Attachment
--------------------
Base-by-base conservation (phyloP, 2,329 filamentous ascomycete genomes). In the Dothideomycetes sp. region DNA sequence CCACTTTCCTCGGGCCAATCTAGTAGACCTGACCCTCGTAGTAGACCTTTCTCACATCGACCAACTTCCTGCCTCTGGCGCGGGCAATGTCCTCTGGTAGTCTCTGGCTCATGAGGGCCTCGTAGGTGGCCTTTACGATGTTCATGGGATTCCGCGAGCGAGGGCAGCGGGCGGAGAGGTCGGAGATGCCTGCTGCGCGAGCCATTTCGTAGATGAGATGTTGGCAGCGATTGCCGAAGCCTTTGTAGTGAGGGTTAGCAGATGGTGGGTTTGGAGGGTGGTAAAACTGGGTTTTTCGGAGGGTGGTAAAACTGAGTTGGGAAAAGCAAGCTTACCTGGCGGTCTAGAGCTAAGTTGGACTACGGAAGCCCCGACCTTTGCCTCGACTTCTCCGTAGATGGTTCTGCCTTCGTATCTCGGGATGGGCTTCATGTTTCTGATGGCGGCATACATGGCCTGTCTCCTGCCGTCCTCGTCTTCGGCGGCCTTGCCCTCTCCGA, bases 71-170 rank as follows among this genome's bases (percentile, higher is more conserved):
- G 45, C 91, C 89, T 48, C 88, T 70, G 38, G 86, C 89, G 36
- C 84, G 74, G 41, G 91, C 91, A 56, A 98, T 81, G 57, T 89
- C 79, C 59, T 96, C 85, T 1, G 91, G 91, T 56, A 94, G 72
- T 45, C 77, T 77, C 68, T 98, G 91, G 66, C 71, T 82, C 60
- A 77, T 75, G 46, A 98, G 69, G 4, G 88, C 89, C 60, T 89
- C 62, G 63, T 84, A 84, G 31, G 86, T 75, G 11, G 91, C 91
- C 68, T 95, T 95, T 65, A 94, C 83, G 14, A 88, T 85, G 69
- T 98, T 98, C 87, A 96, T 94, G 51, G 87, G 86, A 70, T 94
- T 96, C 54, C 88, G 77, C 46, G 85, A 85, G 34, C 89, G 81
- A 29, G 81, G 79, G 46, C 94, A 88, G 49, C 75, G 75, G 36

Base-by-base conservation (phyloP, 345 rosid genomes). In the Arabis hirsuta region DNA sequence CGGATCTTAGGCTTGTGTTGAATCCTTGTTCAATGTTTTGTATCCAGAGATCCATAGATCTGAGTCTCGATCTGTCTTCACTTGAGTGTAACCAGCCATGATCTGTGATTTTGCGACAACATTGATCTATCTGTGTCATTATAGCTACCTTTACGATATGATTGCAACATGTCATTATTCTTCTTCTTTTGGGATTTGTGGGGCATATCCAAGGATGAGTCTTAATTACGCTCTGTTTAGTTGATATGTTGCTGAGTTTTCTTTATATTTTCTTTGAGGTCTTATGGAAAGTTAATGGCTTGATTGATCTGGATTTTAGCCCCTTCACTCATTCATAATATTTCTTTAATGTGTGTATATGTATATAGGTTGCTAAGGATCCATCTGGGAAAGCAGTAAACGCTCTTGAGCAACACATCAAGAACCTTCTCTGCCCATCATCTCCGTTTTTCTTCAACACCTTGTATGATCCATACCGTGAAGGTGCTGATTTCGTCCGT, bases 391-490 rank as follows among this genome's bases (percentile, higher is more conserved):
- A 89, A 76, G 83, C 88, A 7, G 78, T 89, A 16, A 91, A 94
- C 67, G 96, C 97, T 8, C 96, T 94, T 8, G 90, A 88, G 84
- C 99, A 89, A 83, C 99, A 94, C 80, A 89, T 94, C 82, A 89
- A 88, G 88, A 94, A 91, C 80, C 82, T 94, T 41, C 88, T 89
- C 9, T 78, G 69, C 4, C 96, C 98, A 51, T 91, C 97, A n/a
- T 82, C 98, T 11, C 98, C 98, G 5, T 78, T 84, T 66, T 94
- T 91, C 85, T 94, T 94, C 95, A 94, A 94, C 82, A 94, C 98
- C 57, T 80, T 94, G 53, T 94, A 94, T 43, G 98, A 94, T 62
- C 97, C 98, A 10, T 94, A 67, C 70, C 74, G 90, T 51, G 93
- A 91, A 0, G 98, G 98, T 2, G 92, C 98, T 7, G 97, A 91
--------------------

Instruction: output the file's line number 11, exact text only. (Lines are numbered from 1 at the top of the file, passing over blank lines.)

- A 29, G 81, G 79, G 46, C 94, A 88, G 49, C 75, G 75, G 36